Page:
Non-invasive research is an important part of our mission at Wolf Hollow. Over the years we have carried out a number of projects to gather information to help us improve our standards of animal care and increase post- release survival rates in animals we rehabilitate.
Some of these research projects have involved comparing diets for songbirds during their time in our care and investigating the causes of deformities in deer fawns in our local area.
Marine Mammal Research Projects
In the past few years (2003-2008), funds awarded through the John H Prescott Marine Mammal Rescue Assistance Grant Program have enable us to carry out research projects related to the Harbor Seal pups we care for each summer. This has included the collection and analysis of data on blood values and bacterial infections in these pups.In 2003 and 2004, Wolf Hollow undertook a retrospective research project that examined culture and sensitivity data from rehabilitated Harbor Seals over a twelve year period. The resulting paper was published in the Journal of Zoo and Wildlife Medicine in September 2006.We examined cases where culture and sensitivity tests were performed to determine bacteria present and their antibiotic resistance. Many of these samples were from wounds, nasal discharge, eye and ear infections and umbilical infections that seals had upon admission. The results enable us to better predict the type of antibiotic that will be effective against infections in different parts of the body, thereby improving our treatment abilities. It is still important to perform bacterial testing of an infected area to ensure that the chosen antibiotic is effective. We are continuing to examine current data to monitor any changes in antibiotic resistance or types of bacteria found.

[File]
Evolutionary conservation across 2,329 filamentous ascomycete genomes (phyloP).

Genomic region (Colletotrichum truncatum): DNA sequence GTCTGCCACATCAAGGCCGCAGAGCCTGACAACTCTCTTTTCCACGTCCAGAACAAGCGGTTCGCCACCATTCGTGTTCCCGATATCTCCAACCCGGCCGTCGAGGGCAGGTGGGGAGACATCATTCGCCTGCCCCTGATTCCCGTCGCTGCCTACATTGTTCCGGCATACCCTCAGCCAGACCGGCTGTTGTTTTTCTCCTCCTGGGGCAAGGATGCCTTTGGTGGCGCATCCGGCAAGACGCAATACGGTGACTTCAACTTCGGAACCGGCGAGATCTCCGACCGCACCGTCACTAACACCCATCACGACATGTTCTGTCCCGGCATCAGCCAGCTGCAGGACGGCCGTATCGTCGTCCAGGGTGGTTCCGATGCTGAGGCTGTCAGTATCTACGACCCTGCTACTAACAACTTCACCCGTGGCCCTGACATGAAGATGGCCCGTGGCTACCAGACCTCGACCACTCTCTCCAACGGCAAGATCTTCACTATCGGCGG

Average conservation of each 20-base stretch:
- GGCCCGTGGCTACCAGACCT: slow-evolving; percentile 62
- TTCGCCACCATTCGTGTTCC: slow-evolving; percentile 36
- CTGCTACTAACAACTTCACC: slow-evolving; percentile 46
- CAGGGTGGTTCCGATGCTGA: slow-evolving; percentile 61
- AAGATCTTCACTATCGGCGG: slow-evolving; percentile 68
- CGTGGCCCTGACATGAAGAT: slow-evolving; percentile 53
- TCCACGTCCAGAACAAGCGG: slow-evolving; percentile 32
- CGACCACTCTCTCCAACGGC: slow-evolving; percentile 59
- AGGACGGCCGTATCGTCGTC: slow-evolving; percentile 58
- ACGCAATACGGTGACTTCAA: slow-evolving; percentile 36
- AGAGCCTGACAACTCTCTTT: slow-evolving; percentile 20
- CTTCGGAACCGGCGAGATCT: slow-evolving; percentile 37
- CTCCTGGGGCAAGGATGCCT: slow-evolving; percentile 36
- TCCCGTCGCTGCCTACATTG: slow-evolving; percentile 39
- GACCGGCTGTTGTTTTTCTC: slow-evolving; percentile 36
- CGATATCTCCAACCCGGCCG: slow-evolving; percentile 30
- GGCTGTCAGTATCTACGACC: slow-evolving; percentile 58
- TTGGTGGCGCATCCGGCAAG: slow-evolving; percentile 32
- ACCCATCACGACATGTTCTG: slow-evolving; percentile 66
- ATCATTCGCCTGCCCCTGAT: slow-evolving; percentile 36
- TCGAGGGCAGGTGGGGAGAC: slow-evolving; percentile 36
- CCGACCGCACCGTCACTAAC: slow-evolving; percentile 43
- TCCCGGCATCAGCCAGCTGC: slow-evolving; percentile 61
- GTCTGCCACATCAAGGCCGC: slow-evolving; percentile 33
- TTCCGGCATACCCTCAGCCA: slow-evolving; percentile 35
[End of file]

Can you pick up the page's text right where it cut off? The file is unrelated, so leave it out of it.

The full PDF transcript of this paper can be downloaded here: Download